CFDC Commends EPA For Toxics Progress, Urges More Focus on Mobile Sources

Source: CLean Fuels Development Coalition • Posted: Friday, September 5, 2014

September 3, 2014:  Washington, D.C.  The Clean Fuels Development Coalition today called the recent report by the U.S.  Environmental Protection Agency (EPA) a positive development with regard to air toxics but urged that mobile source emissions from gasoline be recognized as a threat that may be getting worse.

EPA’s report to Congress, which is required under the Clean Air Act, states the nation has reduced benzene, mercury, lead, and other hazardous air pollutants from both stationary and mobile sources.  According to EPA, the majority of the mobile sources are diesel.  However, according to analysis of studies and original research conducted by the non-profit Urban Air Initiative, gasoline emissions dominate over diesel and stationary sources in urban areas.  And, gasoline aromatic compounds are the predominant precursors to a range of pollution issues with aerosols, particulates, and carbon all interacting to increase ozone and urban smog.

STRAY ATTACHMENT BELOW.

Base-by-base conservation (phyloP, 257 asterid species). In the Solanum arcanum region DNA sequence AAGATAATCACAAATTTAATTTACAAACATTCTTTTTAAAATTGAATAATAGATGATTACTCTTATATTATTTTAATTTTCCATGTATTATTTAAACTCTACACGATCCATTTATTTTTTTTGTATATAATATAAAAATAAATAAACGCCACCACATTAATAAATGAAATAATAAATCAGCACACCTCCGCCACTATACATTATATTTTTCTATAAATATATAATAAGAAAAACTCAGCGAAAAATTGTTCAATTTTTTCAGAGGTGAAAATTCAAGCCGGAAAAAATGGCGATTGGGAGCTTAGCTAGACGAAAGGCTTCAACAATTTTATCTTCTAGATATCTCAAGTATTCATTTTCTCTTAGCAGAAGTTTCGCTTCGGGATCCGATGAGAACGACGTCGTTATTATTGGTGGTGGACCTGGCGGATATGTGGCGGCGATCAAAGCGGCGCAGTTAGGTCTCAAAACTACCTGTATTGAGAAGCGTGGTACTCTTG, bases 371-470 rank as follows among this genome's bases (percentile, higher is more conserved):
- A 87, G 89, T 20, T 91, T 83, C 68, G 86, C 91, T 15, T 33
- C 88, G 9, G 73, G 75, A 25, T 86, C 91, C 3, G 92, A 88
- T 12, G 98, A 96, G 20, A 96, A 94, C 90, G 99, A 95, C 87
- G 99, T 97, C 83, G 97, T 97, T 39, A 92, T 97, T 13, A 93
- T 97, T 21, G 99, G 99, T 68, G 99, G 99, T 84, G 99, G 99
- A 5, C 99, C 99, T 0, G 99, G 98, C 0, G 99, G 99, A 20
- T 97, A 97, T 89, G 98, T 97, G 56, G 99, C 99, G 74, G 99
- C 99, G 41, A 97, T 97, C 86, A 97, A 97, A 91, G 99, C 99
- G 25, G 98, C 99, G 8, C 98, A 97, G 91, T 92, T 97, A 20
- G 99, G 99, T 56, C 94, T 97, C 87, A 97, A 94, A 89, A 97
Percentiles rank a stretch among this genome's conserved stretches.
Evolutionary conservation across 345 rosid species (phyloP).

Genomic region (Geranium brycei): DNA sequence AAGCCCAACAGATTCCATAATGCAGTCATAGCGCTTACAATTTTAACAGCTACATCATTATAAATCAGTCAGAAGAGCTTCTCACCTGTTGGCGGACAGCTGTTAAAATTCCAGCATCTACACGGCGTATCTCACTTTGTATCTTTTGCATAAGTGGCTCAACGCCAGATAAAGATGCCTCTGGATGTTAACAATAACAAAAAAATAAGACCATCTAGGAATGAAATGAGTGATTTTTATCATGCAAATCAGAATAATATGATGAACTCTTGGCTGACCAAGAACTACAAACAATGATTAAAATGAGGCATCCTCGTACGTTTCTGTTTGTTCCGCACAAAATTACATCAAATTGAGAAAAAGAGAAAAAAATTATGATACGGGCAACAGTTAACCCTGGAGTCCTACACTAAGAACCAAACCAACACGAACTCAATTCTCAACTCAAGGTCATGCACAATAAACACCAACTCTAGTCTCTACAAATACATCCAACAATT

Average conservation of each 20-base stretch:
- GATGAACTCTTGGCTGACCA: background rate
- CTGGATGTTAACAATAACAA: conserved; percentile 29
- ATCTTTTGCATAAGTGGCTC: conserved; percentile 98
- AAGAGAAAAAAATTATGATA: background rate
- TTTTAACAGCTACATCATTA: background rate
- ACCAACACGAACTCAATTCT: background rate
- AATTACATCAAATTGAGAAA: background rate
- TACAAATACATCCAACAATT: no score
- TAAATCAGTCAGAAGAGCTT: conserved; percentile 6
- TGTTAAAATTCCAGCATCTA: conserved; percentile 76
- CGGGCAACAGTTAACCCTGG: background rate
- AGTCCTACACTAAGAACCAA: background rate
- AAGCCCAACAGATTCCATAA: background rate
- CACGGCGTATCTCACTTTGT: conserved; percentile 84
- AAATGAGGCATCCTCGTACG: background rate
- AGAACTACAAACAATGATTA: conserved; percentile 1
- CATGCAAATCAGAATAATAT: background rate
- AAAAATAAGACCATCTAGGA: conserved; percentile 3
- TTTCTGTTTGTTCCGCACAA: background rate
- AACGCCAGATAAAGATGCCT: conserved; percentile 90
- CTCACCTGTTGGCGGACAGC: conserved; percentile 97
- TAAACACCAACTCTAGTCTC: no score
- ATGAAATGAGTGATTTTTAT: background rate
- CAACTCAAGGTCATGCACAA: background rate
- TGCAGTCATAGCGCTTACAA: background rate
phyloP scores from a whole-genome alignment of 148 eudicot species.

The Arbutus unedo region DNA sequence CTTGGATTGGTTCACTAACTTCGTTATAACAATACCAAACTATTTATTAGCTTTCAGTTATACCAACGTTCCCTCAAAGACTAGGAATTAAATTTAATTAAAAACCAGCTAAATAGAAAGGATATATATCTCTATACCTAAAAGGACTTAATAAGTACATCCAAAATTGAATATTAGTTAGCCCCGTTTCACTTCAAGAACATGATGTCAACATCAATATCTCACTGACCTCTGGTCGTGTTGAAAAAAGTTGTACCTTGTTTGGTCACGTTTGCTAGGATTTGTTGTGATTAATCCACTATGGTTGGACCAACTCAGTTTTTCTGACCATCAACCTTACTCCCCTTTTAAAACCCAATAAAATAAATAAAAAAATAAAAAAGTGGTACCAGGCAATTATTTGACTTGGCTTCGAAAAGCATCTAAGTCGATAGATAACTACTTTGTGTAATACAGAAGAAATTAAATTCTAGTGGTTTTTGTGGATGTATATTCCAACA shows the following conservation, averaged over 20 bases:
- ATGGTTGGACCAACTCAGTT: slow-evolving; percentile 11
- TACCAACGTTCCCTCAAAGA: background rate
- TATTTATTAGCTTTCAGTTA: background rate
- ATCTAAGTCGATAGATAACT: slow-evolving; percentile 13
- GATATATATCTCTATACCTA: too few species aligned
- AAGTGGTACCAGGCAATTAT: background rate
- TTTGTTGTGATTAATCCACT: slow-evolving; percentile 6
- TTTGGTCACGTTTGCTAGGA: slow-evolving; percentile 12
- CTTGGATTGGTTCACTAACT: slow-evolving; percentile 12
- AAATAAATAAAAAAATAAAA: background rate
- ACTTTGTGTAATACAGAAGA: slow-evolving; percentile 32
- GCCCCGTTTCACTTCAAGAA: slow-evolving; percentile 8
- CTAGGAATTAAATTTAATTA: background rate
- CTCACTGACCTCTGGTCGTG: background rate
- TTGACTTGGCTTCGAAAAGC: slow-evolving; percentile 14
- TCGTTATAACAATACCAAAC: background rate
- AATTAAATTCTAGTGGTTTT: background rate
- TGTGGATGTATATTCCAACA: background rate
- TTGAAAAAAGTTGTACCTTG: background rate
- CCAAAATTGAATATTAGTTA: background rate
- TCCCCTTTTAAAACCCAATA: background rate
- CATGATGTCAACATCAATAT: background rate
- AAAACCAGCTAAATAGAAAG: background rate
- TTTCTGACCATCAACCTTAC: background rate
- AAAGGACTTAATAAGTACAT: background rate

In releasing the report, EPA notes that  “Air toxics, also referred to as hazardous air pollutants, or HAPs, are known or suspected of causing cancer and can damage the immune, respiratory, neurological, reproductive, and developmental systems.”

“Conventional models used by EPA substantially under-predict toxics from gasoline aromatics which has been proven by real time measurements in US metropolitan areas and cities around the globe”, said CFDC Executive Director Douglas Durante.

“We are encouraged by EPAs recognition of the importance of focusing on toxics.  In their statements accompanying the release of the report they acknowledge they continue to improve their understanding of toxics and we hope we and others in this field can work with them to that end” he said.

“As far back as the 2007 Mobile Source Air Toxics  (MSAT) review, EPA acknowledged that alternatives like ethanol were available as an excellent source of “clean octane”.  With national policy objectives of reducing oil imports, lowering carbon emissions, and protecting public health, renewable ethanol is a good fit” said Durante.